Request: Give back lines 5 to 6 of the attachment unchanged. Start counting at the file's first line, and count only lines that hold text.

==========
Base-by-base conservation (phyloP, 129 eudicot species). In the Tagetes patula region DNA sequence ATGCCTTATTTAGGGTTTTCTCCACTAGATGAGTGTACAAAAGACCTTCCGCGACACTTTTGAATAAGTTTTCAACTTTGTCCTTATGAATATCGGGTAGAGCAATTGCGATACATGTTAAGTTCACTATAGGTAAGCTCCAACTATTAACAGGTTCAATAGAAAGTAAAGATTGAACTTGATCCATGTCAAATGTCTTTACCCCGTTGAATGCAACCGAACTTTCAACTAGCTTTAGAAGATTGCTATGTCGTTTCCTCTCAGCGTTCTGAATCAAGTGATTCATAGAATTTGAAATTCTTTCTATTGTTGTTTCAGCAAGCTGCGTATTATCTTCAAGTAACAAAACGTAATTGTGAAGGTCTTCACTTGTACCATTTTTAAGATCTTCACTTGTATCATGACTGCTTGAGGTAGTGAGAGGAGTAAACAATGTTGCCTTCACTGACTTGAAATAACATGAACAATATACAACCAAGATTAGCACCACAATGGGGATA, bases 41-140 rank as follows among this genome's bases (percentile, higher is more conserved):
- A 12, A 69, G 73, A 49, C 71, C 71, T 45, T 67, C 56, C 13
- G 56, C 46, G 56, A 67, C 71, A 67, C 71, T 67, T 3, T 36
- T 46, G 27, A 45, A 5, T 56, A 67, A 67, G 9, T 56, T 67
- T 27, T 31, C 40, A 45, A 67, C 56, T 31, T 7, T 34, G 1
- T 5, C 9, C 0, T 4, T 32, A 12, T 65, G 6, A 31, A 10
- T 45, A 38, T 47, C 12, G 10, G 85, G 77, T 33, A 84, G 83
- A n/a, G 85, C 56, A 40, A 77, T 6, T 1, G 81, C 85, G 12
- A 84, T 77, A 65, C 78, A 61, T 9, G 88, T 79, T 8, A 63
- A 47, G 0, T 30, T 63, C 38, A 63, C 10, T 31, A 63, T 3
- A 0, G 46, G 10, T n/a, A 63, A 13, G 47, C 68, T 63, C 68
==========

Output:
- T 27, T 31, C 40, A 45, A 67, C 56, T 31, T 7, T 34, G 1
- T 5, C 9, C 0, T 4, T 32, A 12, T 65, G 6, A 31, A 10